.MOLE, and the names replaced with random numbers in hexadecimal.
The encryption is done with the RC4 algorithm, using a new, randomly-chosen key for each file.
This means that even if multiple copies of the same file are scrambled, each copy looks different from all the others, so you can’t even tell that the files used to be the same.
The decryption key for each file is itself encrypted using the RSA public-key algorithm, and then stored along with the encrypted file and filename.
Why use both RC4 and RSA?
The reason for using RSA to encrypt just the decryption key is that RSA is a special sort of encryption system that’s too slow to scramble whole files but fast enough for small amounts of data such as cryptographic keys.
But why bother with the extra step of using RSA, given that the file is already encrypted with RC4?
The answer is that RSA is what’s called a public key or asymmetric algorithm.
You need one key (called the public key, which you don’t need to keep secret) to scramble the data, but a completely different key (the private key, kept secret as the name suggests) to unscramble it later.
In other words, even though the crooks ship a copy of their public key inside the ransomware program to do the encryption of the RC4 keys, only the crooks themselves can unravel those decryption keys, assuming they keep the corresponding private key private.
Simply put, the ransomware program can lock your files, but once it’s finished running, it can’t unlock the files, so you’re stuck with negotiating with the crooks, as explained in a text file that Mole opens automatically on your desktop:
Like a lot of ransomware, Mole “calls home” when it starts up, connecting to a server operated by the crooks to let them know they’ve clocked up yet another victim.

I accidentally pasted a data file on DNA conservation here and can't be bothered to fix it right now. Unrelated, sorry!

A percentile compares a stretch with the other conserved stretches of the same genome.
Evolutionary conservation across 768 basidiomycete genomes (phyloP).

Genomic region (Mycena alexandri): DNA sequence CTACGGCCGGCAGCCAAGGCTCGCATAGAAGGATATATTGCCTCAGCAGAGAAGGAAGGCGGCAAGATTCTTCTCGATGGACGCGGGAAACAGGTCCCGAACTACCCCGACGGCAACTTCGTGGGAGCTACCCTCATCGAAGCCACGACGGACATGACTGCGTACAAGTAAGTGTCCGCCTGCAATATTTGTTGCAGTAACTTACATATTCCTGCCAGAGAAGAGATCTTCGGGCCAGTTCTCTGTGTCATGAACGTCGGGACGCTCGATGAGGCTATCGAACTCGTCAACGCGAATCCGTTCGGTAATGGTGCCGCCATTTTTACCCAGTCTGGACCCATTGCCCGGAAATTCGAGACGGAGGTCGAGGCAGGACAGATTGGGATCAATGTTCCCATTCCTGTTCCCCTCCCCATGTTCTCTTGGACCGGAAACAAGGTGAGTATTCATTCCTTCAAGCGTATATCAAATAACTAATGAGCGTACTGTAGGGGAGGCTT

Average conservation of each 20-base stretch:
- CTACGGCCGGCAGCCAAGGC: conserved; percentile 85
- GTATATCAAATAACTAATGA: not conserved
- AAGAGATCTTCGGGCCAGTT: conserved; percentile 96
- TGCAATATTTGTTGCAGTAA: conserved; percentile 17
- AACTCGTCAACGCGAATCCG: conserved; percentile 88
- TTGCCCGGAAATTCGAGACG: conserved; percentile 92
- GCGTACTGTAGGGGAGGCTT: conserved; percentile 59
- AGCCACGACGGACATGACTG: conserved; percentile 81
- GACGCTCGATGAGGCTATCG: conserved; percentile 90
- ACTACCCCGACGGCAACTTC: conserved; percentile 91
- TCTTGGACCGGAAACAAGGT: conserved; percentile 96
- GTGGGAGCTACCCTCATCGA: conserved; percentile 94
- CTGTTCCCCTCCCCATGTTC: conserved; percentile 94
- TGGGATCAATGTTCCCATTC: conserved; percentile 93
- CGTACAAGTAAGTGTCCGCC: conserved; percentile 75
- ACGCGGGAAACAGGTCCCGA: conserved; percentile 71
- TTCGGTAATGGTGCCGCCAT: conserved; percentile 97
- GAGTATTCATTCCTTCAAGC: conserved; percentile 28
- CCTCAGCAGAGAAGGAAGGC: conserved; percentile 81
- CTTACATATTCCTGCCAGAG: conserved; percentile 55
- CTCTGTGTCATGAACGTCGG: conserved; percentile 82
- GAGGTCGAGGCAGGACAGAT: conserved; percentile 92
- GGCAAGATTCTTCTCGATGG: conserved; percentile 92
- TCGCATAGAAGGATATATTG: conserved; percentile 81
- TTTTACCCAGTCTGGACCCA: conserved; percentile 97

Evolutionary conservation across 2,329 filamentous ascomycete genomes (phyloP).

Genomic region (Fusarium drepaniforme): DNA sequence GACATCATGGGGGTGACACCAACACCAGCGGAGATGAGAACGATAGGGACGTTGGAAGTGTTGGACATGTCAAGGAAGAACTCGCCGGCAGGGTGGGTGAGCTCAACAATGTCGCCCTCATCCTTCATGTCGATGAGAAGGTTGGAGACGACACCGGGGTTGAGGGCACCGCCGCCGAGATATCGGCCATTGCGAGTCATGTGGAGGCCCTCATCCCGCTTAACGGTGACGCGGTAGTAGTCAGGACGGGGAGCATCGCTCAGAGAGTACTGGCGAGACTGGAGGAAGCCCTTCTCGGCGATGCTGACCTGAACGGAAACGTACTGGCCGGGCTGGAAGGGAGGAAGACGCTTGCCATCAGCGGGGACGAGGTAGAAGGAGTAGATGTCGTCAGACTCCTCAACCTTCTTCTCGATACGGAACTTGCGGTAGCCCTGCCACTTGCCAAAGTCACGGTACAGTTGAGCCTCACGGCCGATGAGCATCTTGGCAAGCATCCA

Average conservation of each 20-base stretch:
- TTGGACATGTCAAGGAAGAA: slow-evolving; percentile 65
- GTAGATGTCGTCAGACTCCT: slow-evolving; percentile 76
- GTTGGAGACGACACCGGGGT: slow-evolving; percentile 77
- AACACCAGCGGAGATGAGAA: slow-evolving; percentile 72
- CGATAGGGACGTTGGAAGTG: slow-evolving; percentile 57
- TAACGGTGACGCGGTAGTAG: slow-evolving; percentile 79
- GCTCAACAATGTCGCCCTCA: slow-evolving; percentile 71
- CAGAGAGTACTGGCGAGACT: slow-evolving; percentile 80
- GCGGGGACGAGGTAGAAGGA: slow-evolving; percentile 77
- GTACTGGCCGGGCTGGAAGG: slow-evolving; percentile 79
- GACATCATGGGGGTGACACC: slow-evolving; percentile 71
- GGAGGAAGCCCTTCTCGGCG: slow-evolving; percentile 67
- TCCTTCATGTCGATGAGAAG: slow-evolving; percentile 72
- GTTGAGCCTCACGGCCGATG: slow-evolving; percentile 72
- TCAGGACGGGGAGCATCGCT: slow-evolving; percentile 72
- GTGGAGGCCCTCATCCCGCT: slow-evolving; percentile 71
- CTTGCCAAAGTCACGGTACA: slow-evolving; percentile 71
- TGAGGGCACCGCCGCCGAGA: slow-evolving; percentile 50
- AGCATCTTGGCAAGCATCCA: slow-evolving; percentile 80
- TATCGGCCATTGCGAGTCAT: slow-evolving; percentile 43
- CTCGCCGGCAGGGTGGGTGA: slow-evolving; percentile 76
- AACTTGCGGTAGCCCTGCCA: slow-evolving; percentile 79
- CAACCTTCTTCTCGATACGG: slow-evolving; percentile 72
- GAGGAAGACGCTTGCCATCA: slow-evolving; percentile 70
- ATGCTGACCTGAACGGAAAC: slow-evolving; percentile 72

The network packet is sent out as an innocent-looking POST request via HTTP:
guid field in the uploaded HTTP data is the same as the
DECRYPT-ID in the INSTRUCTIONS file shown above, so that the crooks can tie any later correspondence with you to your call-home.
After the ransomware has finished scrambling your files, it calls home again:
This time, the field labelled
fc tells the crooks the
file count – how many of your files they were able to scramble.
We assume that they’ll use this as a factor in negotiating the ransom price they want you to pay later on.
What to do?
Try these simple tips:
- When an unsolicited email asks you to open a file or click a link, don’t. (Sometimes, it really is that easy.)
- Be wary of unexpected web plugins. These days, most web pages, including those containing documents, videos and audio, are designed to load and display directly in your browser, specifically to reduce the need for plugins. If in doubt, ask someone you know and trust – never the sender of the unsolicited email!
- Keep a reliable current backup. That way you can recover from lost or scrambled files yourself, with no need to negotiate with crooks.
Remember: the only backup you will ever regret is the one you didn’t make.
Note. Sophos products detect and block this malware as Troj/Ransom-EKZ (the downloaded program that actually does the scrambling) and JS/DwnLdr-SQU (the script part, if used).
As always, the best defence against ransomware of any sort is not to get infected in the first place, so we’ve published a guide entitled How to stay protected against ransomware that we think you’ll find useful:
You might also enjoy our Techknow podcast Dealing with Ransomware: